The median age in the town was 51.7 years; 17.2% of residents were under the age of 18; 4.9% were between the ages of 18 and 24; 17.9% were from 25 to 44; 35.1% were from 45 to 64; and 24.9% were 65 years of age or older. The gender makeup of the town was 49.3% male and 50.7% female.
As of the census of 2000, there were 2,960 people, 1,261 households, and 881 families living in the town. The population density was 134.0 people per square mile (51.7/km2). There were 2,046 housing units at an average density of 92.6 per square mile (35.7/km2). The racial makeup of the town was 99.05% White, 0.03% African American, 0.34% Native American, 0.14% Asian, 0.10% from other races, and 0.34% from two or more races. Hispanic or Latino of any race were 0.51% of the population.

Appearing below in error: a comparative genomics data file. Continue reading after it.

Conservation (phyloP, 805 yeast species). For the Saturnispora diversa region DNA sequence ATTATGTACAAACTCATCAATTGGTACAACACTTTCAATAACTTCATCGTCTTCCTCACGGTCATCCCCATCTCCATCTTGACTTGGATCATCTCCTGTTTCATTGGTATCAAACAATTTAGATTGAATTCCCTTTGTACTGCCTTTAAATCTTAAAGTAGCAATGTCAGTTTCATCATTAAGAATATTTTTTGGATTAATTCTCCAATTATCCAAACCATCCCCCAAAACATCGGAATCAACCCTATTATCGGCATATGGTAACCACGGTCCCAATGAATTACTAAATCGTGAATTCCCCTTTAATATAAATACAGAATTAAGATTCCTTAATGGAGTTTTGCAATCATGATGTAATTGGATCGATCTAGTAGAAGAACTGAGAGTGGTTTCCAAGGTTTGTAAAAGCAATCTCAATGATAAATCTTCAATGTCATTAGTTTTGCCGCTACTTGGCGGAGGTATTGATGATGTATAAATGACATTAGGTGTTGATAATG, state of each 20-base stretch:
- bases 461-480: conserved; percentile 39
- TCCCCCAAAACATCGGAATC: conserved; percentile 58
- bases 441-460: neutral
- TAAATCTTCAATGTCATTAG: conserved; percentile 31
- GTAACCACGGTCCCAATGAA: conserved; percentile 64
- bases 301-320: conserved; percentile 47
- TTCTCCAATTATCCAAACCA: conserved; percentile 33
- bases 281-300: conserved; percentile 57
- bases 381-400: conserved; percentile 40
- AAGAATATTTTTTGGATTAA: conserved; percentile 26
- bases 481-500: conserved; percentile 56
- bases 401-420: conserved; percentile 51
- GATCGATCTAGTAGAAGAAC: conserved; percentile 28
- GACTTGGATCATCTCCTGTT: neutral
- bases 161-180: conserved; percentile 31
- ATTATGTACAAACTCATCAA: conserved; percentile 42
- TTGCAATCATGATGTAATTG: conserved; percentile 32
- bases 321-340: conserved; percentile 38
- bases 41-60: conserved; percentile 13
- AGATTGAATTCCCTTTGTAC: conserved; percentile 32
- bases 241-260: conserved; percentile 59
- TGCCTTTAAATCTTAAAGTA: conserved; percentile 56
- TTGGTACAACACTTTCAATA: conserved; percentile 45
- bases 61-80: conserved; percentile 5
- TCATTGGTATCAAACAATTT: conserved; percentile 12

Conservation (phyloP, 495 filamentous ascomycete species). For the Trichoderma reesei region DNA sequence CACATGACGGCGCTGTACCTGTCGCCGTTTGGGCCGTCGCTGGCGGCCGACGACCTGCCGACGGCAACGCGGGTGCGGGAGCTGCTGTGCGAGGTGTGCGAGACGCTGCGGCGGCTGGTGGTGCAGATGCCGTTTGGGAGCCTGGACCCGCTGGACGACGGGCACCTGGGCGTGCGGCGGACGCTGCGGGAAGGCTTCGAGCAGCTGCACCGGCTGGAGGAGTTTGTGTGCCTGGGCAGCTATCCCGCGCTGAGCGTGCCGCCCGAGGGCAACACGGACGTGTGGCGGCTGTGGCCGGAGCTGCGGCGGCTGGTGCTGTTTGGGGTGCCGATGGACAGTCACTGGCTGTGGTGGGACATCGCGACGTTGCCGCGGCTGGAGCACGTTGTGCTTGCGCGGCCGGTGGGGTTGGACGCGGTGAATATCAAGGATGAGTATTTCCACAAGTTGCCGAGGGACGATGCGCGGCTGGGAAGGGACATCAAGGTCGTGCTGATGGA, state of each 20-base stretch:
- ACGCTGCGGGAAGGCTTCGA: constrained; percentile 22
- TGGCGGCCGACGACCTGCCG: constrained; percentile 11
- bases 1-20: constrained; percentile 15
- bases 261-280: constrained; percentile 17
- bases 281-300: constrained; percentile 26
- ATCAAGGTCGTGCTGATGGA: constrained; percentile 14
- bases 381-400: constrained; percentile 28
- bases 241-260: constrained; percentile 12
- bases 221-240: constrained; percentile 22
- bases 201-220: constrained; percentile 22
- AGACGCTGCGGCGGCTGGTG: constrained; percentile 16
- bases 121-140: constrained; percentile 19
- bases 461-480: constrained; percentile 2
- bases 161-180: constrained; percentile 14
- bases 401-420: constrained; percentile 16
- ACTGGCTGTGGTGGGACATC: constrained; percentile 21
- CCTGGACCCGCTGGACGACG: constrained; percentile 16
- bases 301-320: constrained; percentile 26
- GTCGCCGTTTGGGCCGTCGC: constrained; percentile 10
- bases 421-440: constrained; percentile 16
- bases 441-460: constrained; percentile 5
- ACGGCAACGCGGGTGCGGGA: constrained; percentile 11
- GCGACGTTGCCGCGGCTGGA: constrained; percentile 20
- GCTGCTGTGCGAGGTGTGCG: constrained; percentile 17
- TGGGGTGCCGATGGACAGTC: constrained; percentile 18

There were 1,261 households, out of which 27.2% had children under the age of 18 living with them, 59.2% were married couples living together, 6.8% had a female householder with no husband present, and 30.1% were non-families. Of all households, 23.8% were made up of individuals, and 11.5% had someone living alone who was 65 years of age or older. The average household size was 2.35 and the average family size was 2.77.
In the town, the population was spread out, with 21.1% under the age of 18, 5.0% from 18 to 24, 25.1% from 25 to 44, 31.2% from 45 to 64, and 17.6% who were 65 years of age or older. The median age was 44 years. For every 100 females, there were 96.3 males. For every 100 females age 18 and over, there were 91.9 males.
The median income for a household in the town was $41,406, and the median income for a family was $45,761. Males had a median income of $30,500 versus $28,370 for females. The per capita income for the town was $22,036. About 5.5% of families and 6.9% of the population were below the poverty line, including 8.0% of those under age 18 and 5.2% of those age 65 or over.